Never-Before Seen Color U.S. Army Footage Shows Horrors of Dachau (VIDEO)
Never-before seen color footage shot by a Hollywood filmmaker during World War II has revealed the U.S. Army’s discovery of the Dachau concentration camp.
In several graphic clips, the film documents troops as they came upon piles of emaciated bodies of Jews laying in and alongside boxcars in the notorious death camp.
Some were lying frozen in the snow. Others were strewn on the ground near still-burning fires in structures, possibly those of ovens where they were to be later burned.
One of the film crew narrated the scene in a halting, distraught voice.
“As a 20-year-old man… with a sheltered life behind him… it was a terrible shock. How can one human being do this to another human being,” he asked.
“Impossible to think of; how does one justify the smallest murder… you just wanna’ hate the Germans. You just want to hate all Germans at this time,” he said.
George Stevens, who was known for 30-era classics like Gunga Din and films of dancers Fred Astaire and Ginger Rogers, had joined the war effort and headed up a unit tasked with filming the troops on 35mm black and white film, according to the UK’s Daily Telegraph.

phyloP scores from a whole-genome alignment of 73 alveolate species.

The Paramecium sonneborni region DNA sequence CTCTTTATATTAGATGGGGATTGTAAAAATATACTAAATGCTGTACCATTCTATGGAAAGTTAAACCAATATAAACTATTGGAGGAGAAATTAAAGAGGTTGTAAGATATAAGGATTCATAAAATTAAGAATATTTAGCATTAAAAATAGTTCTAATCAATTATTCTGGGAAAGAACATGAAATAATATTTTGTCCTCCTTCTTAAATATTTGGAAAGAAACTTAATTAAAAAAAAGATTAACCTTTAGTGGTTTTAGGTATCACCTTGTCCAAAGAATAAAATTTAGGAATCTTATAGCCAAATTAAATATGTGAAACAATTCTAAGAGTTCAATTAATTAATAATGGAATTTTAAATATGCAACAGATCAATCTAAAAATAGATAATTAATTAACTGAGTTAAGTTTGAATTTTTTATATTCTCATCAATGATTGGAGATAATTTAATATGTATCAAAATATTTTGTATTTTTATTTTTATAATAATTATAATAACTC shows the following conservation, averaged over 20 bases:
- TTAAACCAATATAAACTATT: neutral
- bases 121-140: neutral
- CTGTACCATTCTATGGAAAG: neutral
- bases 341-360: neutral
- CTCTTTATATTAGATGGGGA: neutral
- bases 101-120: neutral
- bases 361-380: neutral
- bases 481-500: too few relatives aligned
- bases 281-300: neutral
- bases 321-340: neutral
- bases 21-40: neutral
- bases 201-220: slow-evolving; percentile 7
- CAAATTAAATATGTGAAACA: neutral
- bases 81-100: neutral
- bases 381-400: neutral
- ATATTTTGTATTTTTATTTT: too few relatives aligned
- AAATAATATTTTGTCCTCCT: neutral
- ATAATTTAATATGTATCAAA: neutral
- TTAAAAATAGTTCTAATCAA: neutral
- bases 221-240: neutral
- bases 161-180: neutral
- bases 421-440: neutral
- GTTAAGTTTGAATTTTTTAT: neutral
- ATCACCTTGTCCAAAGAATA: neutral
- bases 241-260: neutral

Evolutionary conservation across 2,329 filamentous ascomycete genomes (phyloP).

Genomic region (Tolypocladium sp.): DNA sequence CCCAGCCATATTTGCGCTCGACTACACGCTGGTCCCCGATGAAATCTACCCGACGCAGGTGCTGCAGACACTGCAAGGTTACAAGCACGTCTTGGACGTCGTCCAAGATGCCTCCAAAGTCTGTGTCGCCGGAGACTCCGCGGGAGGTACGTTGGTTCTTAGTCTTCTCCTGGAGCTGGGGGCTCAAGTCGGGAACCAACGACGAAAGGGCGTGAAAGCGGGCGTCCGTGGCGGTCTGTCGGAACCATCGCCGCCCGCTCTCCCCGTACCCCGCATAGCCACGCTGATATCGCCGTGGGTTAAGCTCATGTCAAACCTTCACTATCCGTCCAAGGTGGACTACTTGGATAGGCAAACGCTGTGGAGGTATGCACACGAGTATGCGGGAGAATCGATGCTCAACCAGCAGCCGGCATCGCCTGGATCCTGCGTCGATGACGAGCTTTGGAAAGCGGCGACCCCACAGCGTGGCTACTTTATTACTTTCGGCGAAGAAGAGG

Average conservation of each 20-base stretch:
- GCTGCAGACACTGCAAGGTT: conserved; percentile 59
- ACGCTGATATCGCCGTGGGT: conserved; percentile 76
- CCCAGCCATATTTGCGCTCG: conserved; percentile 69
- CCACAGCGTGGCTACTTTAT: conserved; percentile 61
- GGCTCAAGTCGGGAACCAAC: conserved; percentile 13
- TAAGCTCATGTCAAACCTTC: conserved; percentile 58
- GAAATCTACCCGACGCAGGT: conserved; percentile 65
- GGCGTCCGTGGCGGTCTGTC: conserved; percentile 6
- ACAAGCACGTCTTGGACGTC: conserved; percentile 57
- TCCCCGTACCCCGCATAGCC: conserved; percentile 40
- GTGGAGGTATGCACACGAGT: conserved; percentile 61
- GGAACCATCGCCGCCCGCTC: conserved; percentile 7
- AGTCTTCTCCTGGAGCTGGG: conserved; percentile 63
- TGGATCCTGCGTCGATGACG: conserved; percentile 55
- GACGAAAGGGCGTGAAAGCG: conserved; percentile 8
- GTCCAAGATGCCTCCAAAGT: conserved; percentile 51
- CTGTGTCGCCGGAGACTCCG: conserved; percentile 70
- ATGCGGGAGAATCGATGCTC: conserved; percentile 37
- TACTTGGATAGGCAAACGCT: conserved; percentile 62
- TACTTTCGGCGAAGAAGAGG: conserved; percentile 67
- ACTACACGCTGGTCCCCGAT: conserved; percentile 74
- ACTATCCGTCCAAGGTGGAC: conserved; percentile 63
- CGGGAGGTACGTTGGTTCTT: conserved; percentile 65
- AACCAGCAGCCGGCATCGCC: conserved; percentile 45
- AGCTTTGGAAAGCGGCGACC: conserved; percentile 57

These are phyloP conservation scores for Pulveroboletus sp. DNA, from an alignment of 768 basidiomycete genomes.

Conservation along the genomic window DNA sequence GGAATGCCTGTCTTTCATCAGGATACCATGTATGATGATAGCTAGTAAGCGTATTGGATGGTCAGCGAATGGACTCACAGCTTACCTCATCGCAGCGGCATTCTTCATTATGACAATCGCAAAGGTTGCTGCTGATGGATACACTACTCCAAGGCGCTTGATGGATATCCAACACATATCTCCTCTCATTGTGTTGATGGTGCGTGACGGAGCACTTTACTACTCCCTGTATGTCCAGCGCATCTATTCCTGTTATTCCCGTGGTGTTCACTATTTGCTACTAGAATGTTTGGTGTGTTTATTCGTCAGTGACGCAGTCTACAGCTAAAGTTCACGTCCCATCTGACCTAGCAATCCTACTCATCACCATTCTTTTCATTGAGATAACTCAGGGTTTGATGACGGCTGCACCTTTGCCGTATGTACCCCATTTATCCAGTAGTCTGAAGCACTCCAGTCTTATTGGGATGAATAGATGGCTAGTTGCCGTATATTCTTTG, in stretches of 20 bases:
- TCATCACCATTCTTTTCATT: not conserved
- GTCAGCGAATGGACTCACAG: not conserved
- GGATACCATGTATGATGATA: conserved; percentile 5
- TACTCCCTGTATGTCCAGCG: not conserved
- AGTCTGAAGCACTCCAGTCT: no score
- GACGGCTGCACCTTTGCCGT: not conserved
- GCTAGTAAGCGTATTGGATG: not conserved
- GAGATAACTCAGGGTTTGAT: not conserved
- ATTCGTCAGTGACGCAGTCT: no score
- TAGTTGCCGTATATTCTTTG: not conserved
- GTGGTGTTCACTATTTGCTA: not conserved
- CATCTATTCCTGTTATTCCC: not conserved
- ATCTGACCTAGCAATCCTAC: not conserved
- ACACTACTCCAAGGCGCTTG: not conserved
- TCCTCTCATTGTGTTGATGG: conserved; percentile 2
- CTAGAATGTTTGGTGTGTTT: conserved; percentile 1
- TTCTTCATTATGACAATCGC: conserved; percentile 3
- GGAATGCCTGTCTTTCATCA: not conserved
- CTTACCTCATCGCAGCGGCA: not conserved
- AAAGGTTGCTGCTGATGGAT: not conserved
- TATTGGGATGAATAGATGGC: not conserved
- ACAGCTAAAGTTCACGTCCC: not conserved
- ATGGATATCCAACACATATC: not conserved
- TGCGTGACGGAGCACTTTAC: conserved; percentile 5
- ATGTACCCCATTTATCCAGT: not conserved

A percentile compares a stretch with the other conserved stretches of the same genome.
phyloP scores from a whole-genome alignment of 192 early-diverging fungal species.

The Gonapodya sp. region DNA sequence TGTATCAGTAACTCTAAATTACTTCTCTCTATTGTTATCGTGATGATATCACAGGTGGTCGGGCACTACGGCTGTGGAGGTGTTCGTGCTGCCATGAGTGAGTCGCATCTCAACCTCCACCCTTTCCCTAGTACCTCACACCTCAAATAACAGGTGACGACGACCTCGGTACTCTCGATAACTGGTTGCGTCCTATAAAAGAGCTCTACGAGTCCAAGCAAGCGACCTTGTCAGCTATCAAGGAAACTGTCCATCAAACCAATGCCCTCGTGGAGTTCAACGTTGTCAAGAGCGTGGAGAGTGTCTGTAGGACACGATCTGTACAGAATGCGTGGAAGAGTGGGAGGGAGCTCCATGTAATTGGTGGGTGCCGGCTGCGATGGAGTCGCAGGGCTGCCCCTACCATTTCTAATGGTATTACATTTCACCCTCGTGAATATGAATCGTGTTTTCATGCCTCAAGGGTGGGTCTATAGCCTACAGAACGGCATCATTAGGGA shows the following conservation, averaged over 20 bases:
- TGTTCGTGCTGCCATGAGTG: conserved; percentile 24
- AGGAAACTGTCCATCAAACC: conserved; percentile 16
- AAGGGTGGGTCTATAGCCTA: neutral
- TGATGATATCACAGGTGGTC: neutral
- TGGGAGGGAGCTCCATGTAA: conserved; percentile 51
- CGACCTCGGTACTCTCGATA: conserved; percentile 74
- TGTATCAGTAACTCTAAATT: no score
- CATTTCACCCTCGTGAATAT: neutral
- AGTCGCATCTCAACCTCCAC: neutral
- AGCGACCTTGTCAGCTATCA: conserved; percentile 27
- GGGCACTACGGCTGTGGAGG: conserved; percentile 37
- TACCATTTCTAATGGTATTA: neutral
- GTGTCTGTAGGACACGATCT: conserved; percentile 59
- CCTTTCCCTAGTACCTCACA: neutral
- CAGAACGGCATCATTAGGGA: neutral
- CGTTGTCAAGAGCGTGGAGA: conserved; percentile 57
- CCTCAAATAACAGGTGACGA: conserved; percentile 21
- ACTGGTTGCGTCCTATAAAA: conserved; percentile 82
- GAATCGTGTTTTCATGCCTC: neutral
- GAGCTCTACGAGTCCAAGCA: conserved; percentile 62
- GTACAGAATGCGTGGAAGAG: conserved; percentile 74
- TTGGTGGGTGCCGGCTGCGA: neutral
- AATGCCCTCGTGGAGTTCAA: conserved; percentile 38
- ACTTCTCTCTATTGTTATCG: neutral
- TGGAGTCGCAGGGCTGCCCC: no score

Stevens and his crew, nicknamed the “Steven’s Irregulars,” were aboard the HMS Belfast on “D-Day” during “Operation Overlord,” the allied invasion of Normandy.
His son, George Stevens Jr., who is also a filmmaker, discovered the personal visual journal of the war, in cans that were later developed in the States but then languished in his father’s attic for the next 70 years.
When he watched the first images unfold, he realized that his father shot them on “the morning of the 6th of June, the beginning of the greatest seaborne invasion in history.”
His father filmed the color footage with his own 16mm camera and rolls of color film. The unit followed Army units through the hail of German bullets onto the beaches, and throughout the fierce fighting across Europe.
“We thought at the time that this was the only color film of the war in Europe. As it turned out, there was some German film that had not yet been discovered,” Stevens said.
“But it is the greatest body of color film, and World War II was a black-and-white war. That’s how we see it. That’s how we saw it. And suddenly to see it in color, it just took on a whole other dimension.”
Watch part of the footage below: